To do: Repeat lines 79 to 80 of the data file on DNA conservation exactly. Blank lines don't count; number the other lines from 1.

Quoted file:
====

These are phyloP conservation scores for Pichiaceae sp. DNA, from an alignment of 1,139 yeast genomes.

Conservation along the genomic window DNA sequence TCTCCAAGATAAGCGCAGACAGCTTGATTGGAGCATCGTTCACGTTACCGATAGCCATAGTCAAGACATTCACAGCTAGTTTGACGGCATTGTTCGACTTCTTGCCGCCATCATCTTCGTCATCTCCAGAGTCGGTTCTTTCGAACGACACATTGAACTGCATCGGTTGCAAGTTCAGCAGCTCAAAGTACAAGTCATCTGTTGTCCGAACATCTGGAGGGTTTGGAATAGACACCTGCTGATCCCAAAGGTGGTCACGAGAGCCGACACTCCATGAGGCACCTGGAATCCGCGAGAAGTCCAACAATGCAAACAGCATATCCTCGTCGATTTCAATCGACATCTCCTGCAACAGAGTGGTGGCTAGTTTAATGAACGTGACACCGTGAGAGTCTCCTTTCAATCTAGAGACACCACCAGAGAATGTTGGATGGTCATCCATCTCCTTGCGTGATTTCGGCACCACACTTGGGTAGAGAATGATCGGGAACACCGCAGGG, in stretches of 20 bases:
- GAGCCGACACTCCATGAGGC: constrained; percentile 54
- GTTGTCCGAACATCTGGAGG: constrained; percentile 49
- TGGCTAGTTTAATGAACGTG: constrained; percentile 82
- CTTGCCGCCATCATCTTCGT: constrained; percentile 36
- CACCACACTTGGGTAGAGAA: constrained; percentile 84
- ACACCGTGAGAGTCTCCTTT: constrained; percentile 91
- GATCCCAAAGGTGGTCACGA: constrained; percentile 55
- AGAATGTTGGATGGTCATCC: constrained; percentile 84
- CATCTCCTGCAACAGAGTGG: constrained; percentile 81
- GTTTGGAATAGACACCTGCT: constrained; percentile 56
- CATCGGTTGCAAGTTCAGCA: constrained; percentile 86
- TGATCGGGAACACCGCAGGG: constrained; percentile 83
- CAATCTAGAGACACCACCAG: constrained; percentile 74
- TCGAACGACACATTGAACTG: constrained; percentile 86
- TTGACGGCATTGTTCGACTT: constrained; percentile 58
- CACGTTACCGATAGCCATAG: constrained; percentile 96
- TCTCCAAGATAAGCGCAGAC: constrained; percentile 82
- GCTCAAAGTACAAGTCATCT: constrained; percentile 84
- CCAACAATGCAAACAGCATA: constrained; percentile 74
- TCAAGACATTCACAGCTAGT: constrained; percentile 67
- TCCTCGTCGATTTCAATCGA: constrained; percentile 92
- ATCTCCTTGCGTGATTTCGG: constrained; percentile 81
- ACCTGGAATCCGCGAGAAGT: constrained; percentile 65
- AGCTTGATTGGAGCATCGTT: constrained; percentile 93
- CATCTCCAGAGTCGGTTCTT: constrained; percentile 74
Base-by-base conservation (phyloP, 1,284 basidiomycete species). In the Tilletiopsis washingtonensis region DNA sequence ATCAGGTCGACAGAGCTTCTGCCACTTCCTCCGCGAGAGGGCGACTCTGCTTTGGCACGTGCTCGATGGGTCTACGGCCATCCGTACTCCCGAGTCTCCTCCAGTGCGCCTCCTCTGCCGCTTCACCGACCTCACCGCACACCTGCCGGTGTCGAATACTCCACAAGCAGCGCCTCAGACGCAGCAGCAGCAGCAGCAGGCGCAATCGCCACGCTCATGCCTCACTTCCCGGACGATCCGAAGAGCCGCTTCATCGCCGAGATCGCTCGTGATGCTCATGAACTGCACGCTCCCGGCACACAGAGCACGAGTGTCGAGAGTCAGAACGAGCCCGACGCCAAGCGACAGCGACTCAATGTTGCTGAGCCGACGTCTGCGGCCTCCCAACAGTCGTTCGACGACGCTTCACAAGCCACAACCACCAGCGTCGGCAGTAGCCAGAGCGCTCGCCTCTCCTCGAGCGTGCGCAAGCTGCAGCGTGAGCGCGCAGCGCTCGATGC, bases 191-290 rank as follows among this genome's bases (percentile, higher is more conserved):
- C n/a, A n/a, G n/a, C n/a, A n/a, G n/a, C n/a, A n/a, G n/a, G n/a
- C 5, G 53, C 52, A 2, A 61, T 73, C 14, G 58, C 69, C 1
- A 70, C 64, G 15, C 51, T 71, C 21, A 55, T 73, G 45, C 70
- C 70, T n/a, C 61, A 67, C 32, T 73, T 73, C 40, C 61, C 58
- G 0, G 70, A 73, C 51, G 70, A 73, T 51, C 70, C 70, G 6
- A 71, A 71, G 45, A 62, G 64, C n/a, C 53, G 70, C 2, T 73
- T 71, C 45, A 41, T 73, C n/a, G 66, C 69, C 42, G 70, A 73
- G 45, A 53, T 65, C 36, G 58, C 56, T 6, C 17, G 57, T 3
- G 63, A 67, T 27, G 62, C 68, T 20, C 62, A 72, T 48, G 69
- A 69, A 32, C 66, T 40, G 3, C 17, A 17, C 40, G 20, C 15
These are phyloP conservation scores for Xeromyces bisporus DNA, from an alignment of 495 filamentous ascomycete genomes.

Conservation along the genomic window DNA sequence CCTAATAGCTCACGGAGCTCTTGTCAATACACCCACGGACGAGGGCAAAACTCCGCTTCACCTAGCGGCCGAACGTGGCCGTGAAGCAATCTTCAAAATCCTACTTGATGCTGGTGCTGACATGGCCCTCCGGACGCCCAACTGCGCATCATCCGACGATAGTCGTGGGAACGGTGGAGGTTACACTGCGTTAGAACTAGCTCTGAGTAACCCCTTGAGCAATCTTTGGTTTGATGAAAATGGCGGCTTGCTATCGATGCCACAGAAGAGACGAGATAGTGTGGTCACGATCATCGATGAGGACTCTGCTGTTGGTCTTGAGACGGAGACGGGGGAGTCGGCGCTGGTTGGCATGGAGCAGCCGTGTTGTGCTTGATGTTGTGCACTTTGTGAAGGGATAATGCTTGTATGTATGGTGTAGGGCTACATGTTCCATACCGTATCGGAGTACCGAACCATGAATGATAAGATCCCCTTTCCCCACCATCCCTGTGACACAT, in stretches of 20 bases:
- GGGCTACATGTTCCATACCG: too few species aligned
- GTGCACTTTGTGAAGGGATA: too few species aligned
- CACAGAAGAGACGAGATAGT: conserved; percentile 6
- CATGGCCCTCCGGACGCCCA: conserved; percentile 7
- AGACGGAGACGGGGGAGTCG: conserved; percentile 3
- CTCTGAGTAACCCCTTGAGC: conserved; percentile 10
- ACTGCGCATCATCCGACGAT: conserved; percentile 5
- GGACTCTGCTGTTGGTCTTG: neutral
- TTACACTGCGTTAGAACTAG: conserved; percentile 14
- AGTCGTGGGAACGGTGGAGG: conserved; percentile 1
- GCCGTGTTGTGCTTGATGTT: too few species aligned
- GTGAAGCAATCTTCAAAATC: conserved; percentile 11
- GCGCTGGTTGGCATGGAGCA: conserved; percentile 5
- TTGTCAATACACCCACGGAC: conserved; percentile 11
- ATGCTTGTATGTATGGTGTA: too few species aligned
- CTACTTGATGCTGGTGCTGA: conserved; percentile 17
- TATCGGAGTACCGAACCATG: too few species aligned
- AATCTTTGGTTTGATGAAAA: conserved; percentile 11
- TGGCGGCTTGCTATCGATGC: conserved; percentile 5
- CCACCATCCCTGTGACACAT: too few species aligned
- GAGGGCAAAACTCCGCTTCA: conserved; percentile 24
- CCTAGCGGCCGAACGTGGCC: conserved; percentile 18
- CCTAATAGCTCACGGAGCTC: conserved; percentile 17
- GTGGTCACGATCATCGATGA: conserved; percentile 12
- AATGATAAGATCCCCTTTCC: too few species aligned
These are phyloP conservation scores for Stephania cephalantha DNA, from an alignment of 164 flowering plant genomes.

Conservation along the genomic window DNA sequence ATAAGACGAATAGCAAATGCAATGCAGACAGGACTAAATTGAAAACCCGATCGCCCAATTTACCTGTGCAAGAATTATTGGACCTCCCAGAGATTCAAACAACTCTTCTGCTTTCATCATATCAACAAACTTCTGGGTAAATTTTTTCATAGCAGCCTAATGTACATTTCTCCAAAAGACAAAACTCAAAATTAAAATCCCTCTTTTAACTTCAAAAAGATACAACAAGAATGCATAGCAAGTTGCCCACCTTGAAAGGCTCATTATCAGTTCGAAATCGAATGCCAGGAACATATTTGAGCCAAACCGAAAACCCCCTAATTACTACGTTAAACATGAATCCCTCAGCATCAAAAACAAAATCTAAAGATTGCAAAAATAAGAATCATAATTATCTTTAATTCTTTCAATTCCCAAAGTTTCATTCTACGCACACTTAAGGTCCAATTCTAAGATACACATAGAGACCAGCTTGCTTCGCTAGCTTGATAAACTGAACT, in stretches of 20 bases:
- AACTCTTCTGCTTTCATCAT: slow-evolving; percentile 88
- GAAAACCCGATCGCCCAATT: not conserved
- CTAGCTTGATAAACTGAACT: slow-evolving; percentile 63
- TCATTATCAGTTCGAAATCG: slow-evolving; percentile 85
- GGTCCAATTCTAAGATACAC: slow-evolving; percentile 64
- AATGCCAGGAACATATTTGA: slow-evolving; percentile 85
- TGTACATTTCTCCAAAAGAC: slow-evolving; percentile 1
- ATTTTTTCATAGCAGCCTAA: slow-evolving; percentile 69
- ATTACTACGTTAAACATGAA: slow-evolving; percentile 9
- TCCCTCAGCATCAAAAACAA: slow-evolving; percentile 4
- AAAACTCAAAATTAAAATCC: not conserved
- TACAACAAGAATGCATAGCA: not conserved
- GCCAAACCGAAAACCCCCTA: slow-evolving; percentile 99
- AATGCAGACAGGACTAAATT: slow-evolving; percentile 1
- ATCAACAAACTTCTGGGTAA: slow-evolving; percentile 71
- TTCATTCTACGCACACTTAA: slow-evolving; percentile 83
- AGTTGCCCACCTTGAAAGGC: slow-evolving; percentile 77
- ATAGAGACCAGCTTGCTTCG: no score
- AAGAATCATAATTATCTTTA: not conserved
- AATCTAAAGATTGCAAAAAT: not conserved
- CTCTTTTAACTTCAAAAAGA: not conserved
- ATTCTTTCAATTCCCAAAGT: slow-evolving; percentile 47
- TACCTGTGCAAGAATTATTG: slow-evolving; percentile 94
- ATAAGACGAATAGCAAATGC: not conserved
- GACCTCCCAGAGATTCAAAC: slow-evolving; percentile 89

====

- TACAACAAGAATGCATAGCA: not conserved
- GCCAAACCGAAAACCCCCTA: slow-evolving; percentile 99